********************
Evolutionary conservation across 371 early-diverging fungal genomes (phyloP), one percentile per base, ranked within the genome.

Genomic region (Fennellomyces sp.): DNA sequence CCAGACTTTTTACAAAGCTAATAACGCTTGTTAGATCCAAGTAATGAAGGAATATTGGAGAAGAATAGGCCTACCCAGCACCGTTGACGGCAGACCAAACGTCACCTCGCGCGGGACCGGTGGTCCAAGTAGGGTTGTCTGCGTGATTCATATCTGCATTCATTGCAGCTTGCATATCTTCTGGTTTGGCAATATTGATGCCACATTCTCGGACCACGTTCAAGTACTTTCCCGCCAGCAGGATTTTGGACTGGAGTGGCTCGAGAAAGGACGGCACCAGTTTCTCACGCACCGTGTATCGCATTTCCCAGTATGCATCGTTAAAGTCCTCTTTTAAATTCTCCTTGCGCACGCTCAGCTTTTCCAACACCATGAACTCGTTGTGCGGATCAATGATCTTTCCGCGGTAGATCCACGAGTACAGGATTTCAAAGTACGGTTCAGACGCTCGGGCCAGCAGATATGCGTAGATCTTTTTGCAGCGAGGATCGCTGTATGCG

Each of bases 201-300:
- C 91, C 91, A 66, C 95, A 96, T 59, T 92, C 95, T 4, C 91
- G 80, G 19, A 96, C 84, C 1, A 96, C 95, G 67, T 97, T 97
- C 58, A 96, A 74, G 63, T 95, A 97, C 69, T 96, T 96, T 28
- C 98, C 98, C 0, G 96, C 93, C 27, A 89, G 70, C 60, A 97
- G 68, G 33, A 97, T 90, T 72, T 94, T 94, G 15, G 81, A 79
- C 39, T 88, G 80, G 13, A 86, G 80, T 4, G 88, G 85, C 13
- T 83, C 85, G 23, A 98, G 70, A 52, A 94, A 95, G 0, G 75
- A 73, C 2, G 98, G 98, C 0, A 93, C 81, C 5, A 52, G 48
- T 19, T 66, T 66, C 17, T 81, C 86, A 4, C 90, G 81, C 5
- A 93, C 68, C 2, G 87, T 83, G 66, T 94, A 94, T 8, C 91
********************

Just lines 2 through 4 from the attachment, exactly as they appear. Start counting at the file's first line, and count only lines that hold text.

Genomic region (Fennellomyces sp.): DNA sequence CCAGACTTTTTACAAAGCTAATAACGCTTGTTAGATCCAAGTAATGAAGGAATATTGGAGAAGAATAGGCCTACCCAGCACCGTTGACGGCAGACCAAACGTCACCTCGCGCGGGACCGGTGGTCCAAGTAGGGTTGTCTGCGTGATTCATATCTGCATTCATTGCAGCTTGCATATCTTCTGGTTTGGCAATATTGATGCCACATTCTCGGACCACGTTCAAGTACTTTCCCGCCAGCAGGATTTTGGACTGGAGTGGCTCGAGAAAGGACGGCACCAGTTTCTCACGCACCGTGTATCGCATTTCCCAGTATGCATCGTTAAAGTCCTCTTTTAAATTCTCCTTGCGCACGCTCAGCTTTTCCAACACCATGAACTCGTTGTGCGGATCAATGATCTTTCCGCGGTAGATCCACGAGTACAGGATTTCAAAGTACGGTTCAGACGCTCGGGCCAGCAGATATGCGTAGATCTTTTTGCAGCGAGGATCGCTGTATGCG

Each of bases 201-300:
- C 91, C 91, A 66, C 95, A 96, T 59, T 92, C 95, T 4, C 91